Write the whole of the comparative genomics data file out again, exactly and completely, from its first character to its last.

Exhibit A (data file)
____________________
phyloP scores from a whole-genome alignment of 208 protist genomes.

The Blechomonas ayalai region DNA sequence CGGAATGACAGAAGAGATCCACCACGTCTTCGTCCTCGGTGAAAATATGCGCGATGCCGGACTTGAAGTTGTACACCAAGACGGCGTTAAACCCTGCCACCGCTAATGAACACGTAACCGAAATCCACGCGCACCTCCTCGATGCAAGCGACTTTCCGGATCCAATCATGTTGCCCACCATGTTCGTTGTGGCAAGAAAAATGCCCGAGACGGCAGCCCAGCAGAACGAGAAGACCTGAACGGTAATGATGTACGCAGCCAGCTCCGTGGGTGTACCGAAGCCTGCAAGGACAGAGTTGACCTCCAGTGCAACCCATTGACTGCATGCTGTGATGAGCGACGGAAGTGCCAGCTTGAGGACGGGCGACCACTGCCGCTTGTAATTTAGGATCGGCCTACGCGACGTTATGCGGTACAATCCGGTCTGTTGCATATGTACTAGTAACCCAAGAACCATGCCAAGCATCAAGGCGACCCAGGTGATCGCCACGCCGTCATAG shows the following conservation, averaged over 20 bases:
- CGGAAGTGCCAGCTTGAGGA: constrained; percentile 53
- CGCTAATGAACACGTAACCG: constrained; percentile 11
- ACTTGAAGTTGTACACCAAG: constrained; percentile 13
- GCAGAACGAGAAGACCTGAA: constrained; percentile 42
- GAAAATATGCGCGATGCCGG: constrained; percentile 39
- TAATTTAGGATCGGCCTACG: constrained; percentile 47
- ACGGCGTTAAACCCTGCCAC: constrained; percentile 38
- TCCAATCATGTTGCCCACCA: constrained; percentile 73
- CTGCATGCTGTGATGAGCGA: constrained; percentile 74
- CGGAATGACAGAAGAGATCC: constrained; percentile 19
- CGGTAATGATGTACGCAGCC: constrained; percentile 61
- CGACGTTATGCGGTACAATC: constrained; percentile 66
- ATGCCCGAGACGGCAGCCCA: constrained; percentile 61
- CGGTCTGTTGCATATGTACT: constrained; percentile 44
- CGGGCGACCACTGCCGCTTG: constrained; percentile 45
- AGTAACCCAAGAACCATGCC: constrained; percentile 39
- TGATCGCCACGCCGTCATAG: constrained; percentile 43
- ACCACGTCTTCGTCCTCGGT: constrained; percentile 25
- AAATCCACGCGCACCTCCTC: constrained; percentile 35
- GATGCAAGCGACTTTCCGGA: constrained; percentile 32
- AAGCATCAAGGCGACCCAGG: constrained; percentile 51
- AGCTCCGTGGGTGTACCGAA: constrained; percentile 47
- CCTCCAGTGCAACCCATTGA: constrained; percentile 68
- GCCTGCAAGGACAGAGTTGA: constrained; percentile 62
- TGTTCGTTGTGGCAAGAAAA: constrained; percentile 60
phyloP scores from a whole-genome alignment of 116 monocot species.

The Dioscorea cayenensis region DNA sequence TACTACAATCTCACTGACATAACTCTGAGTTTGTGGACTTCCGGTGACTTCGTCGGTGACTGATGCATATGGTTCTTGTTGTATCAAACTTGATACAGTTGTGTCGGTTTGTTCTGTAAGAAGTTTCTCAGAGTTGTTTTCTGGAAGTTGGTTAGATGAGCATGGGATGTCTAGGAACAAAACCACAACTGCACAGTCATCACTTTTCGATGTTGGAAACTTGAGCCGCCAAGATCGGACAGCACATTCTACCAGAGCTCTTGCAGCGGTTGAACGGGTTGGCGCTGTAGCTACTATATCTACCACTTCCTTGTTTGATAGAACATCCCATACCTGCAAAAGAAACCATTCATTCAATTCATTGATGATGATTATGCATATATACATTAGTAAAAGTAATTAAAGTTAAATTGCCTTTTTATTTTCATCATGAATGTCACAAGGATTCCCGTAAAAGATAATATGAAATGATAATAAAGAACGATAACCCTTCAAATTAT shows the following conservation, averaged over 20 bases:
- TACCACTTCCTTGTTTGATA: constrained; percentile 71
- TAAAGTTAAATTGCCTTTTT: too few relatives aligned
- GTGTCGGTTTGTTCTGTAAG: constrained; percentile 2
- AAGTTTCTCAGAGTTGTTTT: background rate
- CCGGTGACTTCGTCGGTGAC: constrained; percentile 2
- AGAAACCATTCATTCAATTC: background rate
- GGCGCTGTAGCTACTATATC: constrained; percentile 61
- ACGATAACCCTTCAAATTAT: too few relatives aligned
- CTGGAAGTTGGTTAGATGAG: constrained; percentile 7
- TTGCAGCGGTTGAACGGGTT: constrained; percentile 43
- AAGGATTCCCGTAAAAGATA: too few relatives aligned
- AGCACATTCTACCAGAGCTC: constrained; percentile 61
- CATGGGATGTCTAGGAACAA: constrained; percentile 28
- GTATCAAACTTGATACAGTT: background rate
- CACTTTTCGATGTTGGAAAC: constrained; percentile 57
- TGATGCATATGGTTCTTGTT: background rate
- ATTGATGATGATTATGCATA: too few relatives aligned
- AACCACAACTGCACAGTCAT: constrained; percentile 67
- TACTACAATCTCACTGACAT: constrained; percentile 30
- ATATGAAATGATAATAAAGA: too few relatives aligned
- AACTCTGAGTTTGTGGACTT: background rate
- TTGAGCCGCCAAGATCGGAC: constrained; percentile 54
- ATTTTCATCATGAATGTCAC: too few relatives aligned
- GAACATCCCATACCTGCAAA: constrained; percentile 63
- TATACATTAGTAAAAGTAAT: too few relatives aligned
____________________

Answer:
phyloP scores from a whole-genome alignment of 208 protist genomes.

The Blechomonas ayalai region DNA sequence CGGAATGACAGAAGAGATCCACCACGTCTTCGTCCTCGGTGAAAATATGCGCGATGCCGGACTTGAAGTTGTACACCAAGACGGCGTTAAACCCTGCCACCGCTAATGAACACGTAACCGAAATCCACGCGCACCTCCTCGATGCAAGCGACTTTCCGGATCCAATCATGTTGCCCACCATGTTCGTTGTGGCAAGAAAAATGCCCGAGACGGCAGCCCAGCAGAACGAGAAGACCTGAACGGTAATGATGTACGCAGCCAGCTCCGTGGGTGTACCGAAGCCTGCAAGGACAGAGTTGACCTCCAGTGCAACCCATTGACTGCATGCTGTGATGAGCGACGGAAGTGCCAGCTTGAGGACGGGCGACCACTGCCGCTTGTAATTTAGGATCGGCCTACGCGACGTTATGCGGTACAATCCGGTCTGTTGCATATGTACTAGTAACCCAAGAACCATGCCAAGCATCAAGGCGACCCAGGTGATCGCCACGCCGTCATAG shows the following conservation, averaged over 20 bases:
- CGGAAGTGCCAGCTTGAGGA: constrained; percentile 53
- CGCTAATGAACACGTAACCG: constrained; percentile 11
- ACTTGAAGTTGTACACCAAG: constrained; percentile 13
- GCAGAACGAGAAGACCTGAA: constrained; percentile 42
- GAAAATATGCGCGATGCCGG: constrained; percentile 39
- TAATTTAGGATCGGCCTACG: constrained; percentile 47
- ACGGCGTTAAACCCTGCCAC: constrained; percentile 38
- TCCAATCATGTTGCCCACCA: constrained; percentile 73
- CTGCATGCTGTGATGAGCGA: constrained; percentile 74
- CGGAATGACAGAAGAGATCC: constrained; percentile 19
- CGGTAATGATGTACGCAGCC: constrained; percentile 61
- CGACGTTATGCGGTACAATC: constrained; percentile 66
- ATGCCCGAGACGGCAGCCCA: constrained; percentile 61
- CGGTCTGTTGCATATGTACT: constrained; percentile 44
- CGGGCGACCACTGCCGCTTG: constrained; percentile 45
- AGTAACCCAAGAACCATGCC: constrained; percentile 39
- TGATCGCCACGCCGTCATAG: constrained; percentile 43
- ACCACGTCTTCGTCCTCGGT: constrained; percentile 25
- AAATCCACGCGCACCTCCTC: constrained; percentile 35
- GATGCAAGCGACTTTCCGGA: constrained; percentile 32
- AAGCATCAAGGCGACCCAGG: constrained; percentile 51
- AGCTCCGTGGGTGTACCGAA: constrained; percentile 47
- CCTCCAGTGCAACCCATTGA: constrained; percentile 68
- GCCTGCAAGGACAGAGTTGA: constrained; percentile 62
- TGTTCGTTGTGGCAAGAAAA: constrained; percentile 60
phyloP scores from a whole-genome alignment of 116 monocot species.

The Dioscorea cayenensis region DNA sequence TACTACAATCTCACTGACATAACTCTGAGTTTGTGGACTTCCGGTGACTTCGTCGGTGACTGATGCATATGGTTCTTGTTGTATCAAACTTGATACAGTTGTGTCGGTTTGTTCTGTAAGAAGTTTCTCAGAGTTGTTTTCTGGAAGTTGGTTAGATGAGCATGGGATGTCTAGGAACAAAACCACAACTGCACAGTCATCACTTTTCGATGTTGGAAACTTGAGCCGCCAAGATCGGACAGCACATTCTACCAGAGCTCTTGCAGCGGTTGAACGGGTTGGCGCTGTAGCTACTATATCTACCACTTCCTTGTTTGATAGAACATCCCATACCTGCAAAAGAAACCATTCATTCAATTCATTGATGATGATTATGCATATATACATTAGTAAAAGTAATTAAAGTTAAATTGCCTTTTTATTTTCATCATGAATGTCACAAGGATTCCCGTAAAAGATAATATGAAATGATAATAAAGAACGATAACCCTTCAAATTAT shows the following conservation, averaged over 20 bases:
- TACCACTTCCTTGTTTGATA: constrained; percentile 71
- TAAAGTTAAATTGCCTTTTT: too few relatives aligned
- GTGTCGGTTTGTTCTGTAAG: constrained; percentile 2
- AAGTTTCTCAGAGTTGTTTT: background rate
- CCGGTGACTTCGTCGGTGAC: constrained; percentile 2
- AGAAACCATTCATTCAATTC: background rate
- GGCGCTGTAGCTACTATATC: constrained; percentile 61
- ACGATAACCCTTCAAATTAT: too few relatives aligned
- CTGGAAGTTGGTTAGATGAG: constrained; percentile 7
- TTGCAGCGGTTGAACGGGTT: constrained; percentile 43
- AAGGATTCCCGTAAAAGATA: too few relatives aligned
- AGCACATTCTACCAGAGCTC: constrained; percentile 61
- CATGGGATGTCTAGGAACAA: constrained; percentile 28
- GTATCAAACTTGATACAGTT: background rate
- CACTTTTCGATGTTGGAAAC: constrained; percentile 57
- TGATGCATATGGTTCTTGTT: background rate
- ATTGATGATGATTATGCATA: too few relatives aligned
- AACCACAACTGCACAGTCAT: constrained; percentile 67
- TACTACAATCTCACTGACAT: constrained; percentile 30
- ATATGAAATGATAATAAAGA: too few relatives aligned
- AACTCTGAGTTTGTGGACTT: background rate
- TTGAGCCGCCAAGATCGGAC: constrained; percentile 54
- ATTTTCATCATGAATGTCAC: too few relatives aligned
- GAACATCCCATACCTGCAAA: constrained; percentile 63
- TATACATTAGTAAAAGTAAT: too few relatives aligned